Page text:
UMC mum on U.S. plant report but emphasizes production diversification
Taipei, March 21 (CNA) United Microelectronics Corp. (UMC) on Monday declined to comment on a report that the second largest contract chipmaker in Taiwan has been invited by the Biden administration to build a wafer fab in Detroit.
UMC said it will not comment on any speculation in the market, but told CNA that the company had adopted a policy to diversify production and continued to assess the possibility of investing globally.
A report published by the Chinese-language Economic Daily News said earlier in the day that the Taiwanese chipmaker has been invited by the U.S. government to build a 12-inch wafer plant in Detroit.
Such an investment would follow in the footsteps of Taiwan Semiconductor Manufacturing Co. (TSMC) and South Korea's Samsung Electronics Co. Their investments in the United States were urged by American authorities, at a time when the world faces a supply shortage in microchips, especially those used in automobiles.
The report said while TSMC and Samsung focus on advanced technology development in the U.S., UMC's plant in the U.S. market will feature mature 22 nanometer and 28nm processes for car use, which means the smaller contract chipmaker is likely to see limited competition from its two bigger rivals.
In 2021, TSMC announced it would invest US$12 billion to build a fab in Arizona with mass production scheduled for the first quarter of 2024. For its part, Samsung announced last year its plan to invest US$17 billion in Texas, hoping operations will begin in the second half of 2024.
Citing industry sources, the Economic Daily News said Detroit will become the destination for UMC's future investment because the city serves as an auto production hub for the U.S. market, where the three major auto makers General Motors, Ford Motor and Stellantis N.V. have manufacturing facilities.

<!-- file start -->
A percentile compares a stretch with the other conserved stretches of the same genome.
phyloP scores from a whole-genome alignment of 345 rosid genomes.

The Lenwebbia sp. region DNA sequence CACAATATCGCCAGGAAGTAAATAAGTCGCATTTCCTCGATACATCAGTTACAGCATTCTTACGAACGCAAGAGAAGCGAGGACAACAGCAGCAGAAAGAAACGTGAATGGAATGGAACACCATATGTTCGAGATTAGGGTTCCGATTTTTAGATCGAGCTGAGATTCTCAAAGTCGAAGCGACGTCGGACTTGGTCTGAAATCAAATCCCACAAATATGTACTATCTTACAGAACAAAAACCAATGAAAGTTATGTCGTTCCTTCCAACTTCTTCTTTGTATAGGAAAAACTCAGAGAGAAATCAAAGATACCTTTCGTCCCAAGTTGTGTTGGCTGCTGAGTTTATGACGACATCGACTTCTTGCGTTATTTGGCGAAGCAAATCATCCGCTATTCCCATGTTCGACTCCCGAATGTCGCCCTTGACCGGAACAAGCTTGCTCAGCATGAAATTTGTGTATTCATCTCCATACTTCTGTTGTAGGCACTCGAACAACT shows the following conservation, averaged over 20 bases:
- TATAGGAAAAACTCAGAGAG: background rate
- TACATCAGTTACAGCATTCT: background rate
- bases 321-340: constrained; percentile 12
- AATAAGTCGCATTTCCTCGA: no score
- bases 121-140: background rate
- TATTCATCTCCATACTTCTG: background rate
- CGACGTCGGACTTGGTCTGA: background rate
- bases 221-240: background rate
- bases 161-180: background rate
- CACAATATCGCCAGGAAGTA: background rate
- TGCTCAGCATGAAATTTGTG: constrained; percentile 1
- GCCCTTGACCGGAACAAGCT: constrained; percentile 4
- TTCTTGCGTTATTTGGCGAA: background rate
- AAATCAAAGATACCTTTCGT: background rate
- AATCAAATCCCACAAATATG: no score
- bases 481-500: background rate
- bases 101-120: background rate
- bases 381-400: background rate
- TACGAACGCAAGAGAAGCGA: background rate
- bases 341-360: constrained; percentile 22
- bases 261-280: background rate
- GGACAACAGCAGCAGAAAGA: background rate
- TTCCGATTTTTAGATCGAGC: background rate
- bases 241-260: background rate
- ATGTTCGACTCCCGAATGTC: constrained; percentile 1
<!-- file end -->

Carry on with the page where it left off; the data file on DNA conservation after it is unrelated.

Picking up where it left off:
The global auto industry has been suffering from a chip supply shortage after a trend of working or studying at home during COVID-19 pandemic reduced car sales and orders for chips from car makers, leading to inadequate supply once infections subsided and people began shopping for cars again.
As many auto brands have entered the electric vehicles market, demand for semiconductors used in EVs have also risen, which has exacerbated the supply shortage, the report said.
To assuage the impact from the chip shortage on the auto industry, the report said, the U.S. government wanted UMC to build a fab in Detroit to serve the auto industry as the Taiwanese chipmaker has continued its efforts in developing chips used in automotive electronics, including semiconductors used in the advanced Autonomous Driving System (ADAS) and smart car cabins and entertainment.
The report said it is possible for UMC to invest NT$100 billion (US$3.53 billion) to set up a wafer plant in Detroit with a monthly production capacity of 15,000 to 20,000 units.
In response, UMC would only say that the company has a global production plan and its production expansion will be included in its long-term development strategies.
According to a recent research report by Taipei-based market information advisory firm TrendForce Corp., UMC was the third largest pure-play wafer foundry operators in the world, after TSMC and Samsung.
So far, UMC has run fabs in Taiwan, Singapore, Japan and China.
In February, UMC announced its board of directors has approved a plan to build a new wafer fab in Singapore using 22nm and 28nm processes.
Under the Singapore expansion plan, UMC said the new advanced manufacturing facility will be built next to its existing 12-inch plant, known as Fab12i, with the planned investment for the project to reach US$5 billion.
In the first phase, the new fab will have a monthly capacity of 30,000 wafers, with production expected to start in late 2024, UMC said.
(By Chang Chien-chung and Frances Huang)
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